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QUOTE (Gabriel @ Jan 18 2007, 12:18) *
QUOTE (MedO @ Jan 18 2007, 10:59) *

They can't pay license fees afaik, because open source projects won't get a license. Also, the fees are paid per shipped unit or something, which is kind of impossible to do with F/OSS. At least I think I read this stuff somewhere...

I personally don't understand why an open source project would not be able to get an mpeg license. Beeing willing to do it is another problem.
But codecs licenses is not the object of this topic, which btw is 1 year old.


I meant the license to decode CSS. Maybe I'm confusing something here though.
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eofor
post Jan 18 2007, 15:40
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QUOTE (MedO @ Jan 18 2007, 13:20) *
I meant the license to decode CSS. Maybe I'm confusing something here though.


According to the CCA FAQ you can get CSS licenses in Open Source projects. Like MPEG licensing, it's a matter of choice. Although VLC might get away with it (they're most likely too small to be sued), VLC are a bit naive if they think they can continue forever to base the product on the free use of patented technology, while all competitors are paying up. The legal limbo can't be there forever so at some point, they're going to have to go legit or "go underground".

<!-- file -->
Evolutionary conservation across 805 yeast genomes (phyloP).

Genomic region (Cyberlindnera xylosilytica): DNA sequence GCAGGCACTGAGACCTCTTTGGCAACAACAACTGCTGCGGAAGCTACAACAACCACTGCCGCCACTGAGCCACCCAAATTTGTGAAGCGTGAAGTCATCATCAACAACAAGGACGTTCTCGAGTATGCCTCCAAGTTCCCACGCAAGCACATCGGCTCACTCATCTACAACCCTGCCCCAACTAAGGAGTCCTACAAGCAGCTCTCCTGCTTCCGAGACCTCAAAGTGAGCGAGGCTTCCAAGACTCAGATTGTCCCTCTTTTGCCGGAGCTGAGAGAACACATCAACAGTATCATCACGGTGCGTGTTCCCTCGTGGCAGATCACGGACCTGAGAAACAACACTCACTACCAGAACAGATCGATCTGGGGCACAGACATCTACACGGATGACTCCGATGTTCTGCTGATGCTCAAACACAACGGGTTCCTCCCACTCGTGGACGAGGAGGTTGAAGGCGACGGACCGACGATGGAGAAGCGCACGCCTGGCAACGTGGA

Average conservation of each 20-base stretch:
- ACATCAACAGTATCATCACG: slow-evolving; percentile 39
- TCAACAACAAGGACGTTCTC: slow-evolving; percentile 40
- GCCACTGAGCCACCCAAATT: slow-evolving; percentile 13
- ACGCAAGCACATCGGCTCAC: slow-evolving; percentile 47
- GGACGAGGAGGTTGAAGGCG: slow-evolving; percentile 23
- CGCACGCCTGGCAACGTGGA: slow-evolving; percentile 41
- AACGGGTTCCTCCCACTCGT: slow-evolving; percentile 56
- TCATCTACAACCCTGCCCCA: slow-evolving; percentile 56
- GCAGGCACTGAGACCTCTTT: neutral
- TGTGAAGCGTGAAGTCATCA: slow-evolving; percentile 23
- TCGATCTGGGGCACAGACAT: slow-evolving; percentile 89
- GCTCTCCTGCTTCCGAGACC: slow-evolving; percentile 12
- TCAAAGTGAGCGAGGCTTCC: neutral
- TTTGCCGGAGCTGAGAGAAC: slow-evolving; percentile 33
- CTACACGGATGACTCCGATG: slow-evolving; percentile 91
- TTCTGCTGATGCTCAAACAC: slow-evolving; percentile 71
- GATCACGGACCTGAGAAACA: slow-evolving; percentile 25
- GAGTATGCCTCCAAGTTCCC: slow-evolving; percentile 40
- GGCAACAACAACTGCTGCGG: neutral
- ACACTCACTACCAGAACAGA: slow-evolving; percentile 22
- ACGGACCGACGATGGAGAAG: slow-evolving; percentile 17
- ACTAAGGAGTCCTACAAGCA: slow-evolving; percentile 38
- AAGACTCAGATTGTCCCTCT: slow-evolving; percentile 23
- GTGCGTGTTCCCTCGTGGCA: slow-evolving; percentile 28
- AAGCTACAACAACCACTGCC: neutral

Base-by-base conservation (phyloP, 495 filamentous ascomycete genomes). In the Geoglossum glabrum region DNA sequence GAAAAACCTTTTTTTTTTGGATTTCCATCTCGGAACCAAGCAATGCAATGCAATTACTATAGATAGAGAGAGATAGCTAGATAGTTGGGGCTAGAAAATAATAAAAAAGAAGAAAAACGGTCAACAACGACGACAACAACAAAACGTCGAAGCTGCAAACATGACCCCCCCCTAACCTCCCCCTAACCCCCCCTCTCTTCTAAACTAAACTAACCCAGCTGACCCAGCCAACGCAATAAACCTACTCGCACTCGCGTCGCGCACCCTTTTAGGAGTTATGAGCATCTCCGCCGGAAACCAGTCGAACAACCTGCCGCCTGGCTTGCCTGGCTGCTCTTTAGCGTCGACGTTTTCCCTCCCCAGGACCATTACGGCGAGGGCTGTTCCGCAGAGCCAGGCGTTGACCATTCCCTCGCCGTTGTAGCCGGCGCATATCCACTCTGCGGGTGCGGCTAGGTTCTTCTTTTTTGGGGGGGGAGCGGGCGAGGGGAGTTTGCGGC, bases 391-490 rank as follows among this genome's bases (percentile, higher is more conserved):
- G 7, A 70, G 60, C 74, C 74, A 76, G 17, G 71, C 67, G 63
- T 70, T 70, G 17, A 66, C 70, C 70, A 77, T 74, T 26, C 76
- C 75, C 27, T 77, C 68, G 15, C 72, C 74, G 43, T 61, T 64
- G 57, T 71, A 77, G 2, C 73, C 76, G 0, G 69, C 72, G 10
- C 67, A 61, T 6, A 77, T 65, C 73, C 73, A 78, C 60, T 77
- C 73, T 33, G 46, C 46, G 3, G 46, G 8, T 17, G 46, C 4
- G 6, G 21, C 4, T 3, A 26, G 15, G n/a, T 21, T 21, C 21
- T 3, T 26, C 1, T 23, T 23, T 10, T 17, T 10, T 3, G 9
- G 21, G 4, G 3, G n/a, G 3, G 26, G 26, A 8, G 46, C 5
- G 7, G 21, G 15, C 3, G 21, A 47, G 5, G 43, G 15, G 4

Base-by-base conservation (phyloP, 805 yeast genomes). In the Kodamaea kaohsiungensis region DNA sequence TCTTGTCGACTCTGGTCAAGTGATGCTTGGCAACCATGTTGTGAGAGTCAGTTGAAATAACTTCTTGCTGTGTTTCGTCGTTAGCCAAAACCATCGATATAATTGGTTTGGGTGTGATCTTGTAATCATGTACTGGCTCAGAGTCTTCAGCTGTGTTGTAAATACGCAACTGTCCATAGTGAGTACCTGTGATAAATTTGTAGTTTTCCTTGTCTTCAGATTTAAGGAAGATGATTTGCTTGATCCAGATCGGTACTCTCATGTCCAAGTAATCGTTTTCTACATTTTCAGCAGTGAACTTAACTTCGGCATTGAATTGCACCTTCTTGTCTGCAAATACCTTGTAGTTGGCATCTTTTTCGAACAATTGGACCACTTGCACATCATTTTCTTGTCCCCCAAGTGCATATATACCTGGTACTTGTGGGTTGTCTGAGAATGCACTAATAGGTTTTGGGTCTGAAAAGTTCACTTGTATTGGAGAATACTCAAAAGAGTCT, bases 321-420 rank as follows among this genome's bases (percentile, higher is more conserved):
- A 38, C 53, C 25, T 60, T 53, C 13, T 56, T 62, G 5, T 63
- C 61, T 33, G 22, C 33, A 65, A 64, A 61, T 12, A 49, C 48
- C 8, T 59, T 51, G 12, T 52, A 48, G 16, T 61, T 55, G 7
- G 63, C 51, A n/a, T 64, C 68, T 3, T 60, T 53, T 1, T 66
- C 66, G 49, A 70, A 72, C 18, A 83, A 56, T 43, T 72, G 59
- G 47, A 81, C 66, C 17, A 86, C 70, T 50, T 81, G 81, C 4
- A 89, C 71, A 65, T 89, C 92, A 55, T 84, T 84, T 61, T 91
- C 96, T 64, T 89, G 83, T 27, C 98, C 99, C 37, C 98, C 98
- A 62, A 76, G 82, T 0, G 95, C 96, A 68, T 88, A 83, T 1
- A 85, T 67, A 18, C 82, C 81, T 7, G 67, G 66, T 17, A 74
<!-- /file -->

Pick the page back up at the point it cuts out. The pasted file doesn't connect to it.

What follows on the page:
This post has been edited by eofor: Jan 18 2007, 15:41
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Gabriel
post Jan 18 2007, 17:39
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QUOTE (MedO @ Jan 18 2007, 13:20) *
I meant the license to decode CSS. Maybe I'm confusing something here though.

Yes, if talking about the CSS license, you are right. It's not possible to obtain a CSS license for an open source application, as the CSS protection was mostly based on "secret decryption algorithm" (if I remember well), and licensee are not supposed to disclose it.
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MedO
post Jan 18 2007, 20:06
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QUOTE (eofor @ Jan 18 2007, 15:40) *